When we first announced that we were putting our sons in private school, the reactions were mixed.
My neighbor quit giving me the outgrown dress clothes from her boys. She said if we could afford private school then we could afford to buy our own dress clothes.
My friends who work in the local school district were hurt. They felt that I didn’t trust them with my child.
My friends who home school were disappointed. They told me I was taking the easy way out.
My friends who put their kids in public school wanted to know what they didn’t know about.
My family wanted to know how I could afford it.
I told them all the same exact thing. (Except my neighbor, some things don’t deserve a response.)
“We put our children in private school because that’s where God wants them to be.”
For what it’s worth, I don’t believe that there is one perfect choice for all families. I’m certainly not trying to say that every child belongs in private school.
I don’t even think there’s one single perfect choice for any child. In our home, it’s a year-by-year assessment for each child.
We choose to stay at private school for the same reasons we considered it to begin with:
Our private school has a single standardized test each year. It’s an achievement test they take in the spring. Other than making sure the kids know how to bubble in an answer and remember to eat breakfast that week, there isn’t much fuss about the test.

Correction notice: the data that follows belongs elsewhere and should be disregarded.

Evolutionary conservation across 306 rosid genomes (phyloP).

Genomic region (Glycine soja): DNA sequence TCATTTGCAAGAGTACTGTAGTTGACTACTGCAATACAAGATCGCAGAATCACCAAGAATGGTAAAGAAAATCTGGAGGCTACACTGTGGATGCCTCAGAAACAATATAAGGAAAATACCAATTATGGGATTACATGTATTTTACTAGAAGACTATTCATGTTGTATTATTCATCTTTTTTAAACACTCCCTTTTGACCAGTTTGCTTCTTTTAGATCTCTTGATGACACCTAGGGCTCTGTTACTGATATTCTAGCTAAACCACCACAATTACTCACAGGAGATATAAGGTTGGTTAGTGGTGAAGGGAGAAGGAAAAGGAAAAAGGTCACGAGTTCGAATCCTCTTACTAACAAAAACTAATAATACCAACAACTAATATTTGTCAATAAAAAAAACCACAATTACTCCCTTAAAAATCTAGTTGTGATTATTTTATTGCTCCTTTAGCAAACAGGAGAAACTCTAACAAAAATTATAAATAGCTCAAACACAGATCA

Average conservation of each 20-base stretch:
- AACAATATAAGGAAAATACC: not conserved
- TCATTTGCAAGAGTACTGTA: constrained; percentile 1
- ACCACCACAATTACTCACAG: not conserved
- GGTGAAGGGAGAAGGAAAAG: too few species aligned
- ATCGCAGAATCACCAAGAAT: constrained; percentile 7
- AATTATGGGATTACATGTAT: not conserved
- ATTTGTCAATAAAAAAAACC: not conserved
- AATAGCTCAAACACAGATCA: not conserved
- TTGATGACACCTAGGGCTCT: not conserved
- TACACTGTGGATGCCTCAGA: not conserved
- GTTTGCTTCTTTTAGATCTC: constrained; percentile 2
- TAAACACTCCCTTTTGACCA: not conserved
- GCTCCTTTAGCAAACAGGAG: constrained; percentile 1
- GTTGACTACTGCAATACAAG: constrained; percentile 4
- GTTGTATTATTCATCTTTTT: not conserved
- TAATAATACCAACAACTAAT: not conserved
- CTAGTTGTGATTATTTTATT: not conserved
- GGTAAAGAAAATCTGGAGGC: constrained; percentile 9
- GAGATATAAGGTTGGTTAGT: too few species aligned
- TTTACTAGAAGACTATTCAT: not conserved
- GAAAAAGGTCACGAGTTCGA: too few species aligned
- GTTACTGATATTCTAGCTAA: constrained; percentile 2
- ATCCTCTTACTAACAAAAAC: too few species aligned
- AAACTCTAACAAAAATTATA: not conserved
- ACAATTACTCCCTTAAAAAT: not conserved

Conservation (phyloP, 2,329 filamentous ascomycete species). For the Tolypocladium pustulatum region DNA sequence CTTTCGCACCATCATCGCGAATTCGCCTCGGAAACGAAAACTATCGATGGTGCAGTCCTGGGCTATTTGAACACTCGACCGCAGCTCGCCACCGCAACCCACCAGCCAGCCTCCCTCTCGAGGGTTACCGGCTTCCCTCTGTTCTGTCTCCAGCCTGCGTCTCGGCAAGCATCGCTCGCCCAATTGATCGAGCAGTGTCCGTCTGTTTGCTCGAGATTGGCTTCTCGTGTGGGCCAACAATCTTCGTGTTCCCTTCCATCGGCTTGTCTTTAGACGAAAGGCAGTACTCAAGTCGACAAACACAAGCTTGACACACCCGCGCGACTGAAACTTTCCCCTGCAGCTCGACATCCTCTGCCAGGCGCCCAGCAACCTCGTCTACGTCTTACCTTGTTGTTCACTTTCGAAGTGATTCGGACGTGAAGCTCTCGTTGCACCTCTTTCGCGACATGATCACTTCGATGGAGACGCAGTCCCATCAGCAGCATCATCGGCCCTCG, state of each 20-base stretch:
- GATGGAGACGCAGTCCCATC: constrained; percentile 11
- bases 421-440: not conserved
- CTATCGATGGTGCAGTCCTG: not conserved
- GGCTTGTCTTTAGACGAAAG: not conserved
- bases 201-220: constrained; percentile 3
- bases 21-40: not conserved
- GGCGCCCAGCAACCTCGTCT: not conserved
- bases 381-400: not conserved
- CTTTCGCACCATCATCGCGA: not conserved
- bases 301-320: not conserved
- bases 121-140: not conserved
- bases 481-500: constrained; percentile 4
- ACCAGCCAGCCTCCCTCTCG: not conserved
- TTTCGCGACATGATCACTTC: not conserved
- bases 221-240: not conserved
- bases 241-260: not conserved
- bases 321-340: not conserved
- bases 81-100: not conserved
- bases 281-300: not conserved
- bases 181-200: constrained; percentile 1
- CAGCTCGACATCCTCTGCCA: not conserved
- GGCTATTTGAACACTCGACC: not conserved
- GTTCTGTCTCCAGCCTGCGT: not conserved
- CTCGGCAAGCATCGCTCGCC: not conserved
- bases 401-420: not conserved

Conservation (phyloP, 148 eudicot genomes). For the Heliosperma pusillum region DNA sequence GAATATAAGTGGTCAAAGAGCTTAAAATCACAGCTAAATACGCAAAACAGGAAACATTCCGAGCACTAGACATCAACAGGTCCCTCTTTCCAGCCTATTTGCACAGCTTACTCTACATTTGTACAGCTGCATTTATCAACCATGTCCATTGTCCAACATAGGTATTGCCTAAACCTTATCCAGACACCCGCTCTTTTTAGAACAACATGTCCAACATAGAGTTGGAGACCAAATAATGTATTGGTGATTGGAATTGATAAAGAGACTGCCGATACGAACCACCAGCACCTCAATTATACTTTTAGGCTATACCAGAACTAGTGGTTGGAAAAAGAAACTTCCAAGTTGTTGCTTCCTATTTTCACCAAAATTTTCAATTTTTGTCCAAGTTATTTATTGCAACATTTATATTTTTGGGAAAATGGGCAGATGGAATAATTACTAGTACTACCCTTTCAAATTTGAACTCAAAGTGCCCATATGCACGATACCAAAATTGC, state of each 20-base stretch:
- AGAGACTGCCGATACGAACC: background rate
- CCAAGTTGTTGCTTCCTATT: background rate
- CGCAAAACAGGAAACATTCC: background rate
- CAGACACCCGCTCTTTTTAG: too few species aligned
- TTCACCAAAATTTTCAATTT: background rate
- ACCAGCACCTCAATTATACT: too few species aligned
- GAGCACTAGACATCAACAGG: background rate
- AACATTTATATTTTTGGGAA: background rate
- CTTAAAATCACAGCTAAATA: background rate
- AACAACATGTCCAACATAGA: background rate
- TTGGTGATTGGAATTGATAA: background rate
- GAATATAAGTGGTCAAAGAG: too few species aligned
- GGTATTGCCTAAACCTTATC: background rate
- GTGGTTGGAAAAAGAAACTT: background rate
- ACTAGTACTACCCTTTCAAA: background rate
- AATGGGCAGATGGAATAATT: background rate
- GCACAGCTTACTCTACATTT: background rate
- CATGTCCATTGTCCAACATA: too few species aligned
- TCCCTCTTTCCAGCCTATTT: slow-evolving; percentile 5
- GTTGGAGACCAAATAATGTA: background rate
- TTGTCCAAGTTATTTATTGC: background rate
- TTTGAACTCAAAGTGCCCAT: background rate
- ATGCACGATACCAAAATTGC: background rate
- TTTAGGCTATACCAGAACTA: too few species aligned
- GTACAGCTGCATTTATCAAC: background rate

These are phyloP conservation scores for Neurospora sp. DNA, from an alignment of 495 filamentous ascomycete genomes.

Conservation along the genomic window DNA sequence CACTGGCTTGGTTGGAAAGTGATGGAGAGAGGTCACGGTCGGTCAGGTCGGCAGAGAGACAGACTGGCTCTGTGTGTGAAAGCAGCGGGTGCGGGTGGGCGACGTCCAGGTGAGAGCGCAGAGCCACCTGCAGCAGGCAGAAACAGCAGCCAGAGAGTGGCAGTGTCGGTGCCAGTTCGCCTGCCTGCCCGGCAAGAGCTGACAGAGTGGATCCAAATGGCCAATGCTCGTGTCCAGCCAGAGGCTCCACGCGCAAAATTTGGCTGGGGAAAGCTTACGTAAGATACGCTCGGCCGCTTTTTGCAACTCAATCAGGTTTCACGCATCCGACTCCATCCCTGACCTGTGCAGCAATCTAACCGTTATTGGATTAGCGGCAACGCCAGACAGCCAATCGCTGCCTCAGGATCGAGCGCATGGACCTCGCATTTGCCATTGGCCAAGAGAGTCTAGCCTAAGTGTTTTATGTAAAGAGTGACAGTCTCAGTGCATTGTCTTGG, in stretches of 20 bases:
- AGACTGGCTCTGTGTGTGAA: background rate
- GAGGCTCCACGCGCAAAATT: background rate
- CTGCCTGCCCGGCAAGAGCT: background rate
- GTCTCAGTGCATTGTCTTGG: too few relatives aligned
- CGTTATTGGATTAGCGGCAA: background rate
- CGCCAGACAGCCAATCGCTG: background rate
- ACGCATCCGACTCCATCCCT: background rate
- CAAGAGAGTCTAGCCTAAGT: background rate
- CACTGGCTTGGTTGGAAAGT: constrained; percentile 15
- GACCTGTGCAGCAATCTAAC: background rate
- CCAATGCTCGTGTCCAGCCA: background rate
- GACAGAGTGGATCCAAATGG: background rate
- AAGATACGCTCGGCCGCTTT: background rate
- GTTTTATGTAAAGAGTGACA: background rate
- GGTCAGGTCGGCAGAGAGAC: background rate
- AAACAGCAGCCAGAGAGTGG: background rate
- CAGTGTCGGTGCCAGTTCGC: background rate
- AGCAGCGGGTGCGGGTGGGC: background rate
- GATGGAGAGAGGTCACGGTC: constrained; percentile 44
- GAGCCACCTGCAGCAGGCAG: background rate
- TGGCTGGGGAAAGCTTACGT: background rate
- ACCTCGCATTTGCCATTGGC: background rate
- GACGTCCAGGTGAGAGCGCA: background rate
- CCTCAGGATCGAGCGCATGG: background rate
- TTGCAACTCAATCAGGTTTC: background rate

Our school has closed walls and small classes. The local public school is open concept with almost twice as many kids per teacher. My quirky son would struggle in that environment.
Our school is a family. It’s a K-12 school. I love seeing the high school kids helping at field day in the spring. I love that the fifth grade teacher knew my kindergartener by name and knew enough to ask me how he was doing with a specific problem. When she said she’d been praying specifically for my son, I went weak in the knees.
Our school can and does talk about God. When the kids get in a disagreement, it goes way beyond needing to apologize to each other. They have to PRAY for each other. Hearts change. My kids see a consistent approach to discipline between home and school and church. They see consistent (but not identical) values between families. They notice that stuff.
Our school respects family time. They don’t give homework on Wednesday nights to allow kids time to do the mid-week church thing. Homework the other nights is a minimal 10 to 20 minutes.
Our school trusts me. If my kids miss school for illness (or whatever other reason I may choose), I don’t have to provide a doctor’s note. It’s my call. I don’t have to prove that they were sick. I don’t have to prove that they are well. If it was just the occasional day to enjoy the weather, I don’t even have to pretend.
My kids are thriving. They have a solid academic foundation regardless of what the future holds. They have a solid spiritual foundation too. They are happy. They have friends that I’m happy for them to have. They are growing into confident and courageous young men.
Houston Mom Blogger Susan Baker writes at ThisHappyMom and has a passion for encouraging weary worn out moms to find joy in everyday motherhood. She has two elementary school boys, one engineering husband, and one cat. She has a strange fascination for eggs, socks, and books. She spends far too much time on Social Media and at Target. She is crazy in love with her family. She serves an amazing God. She lives an ordinary life filled with wonder.
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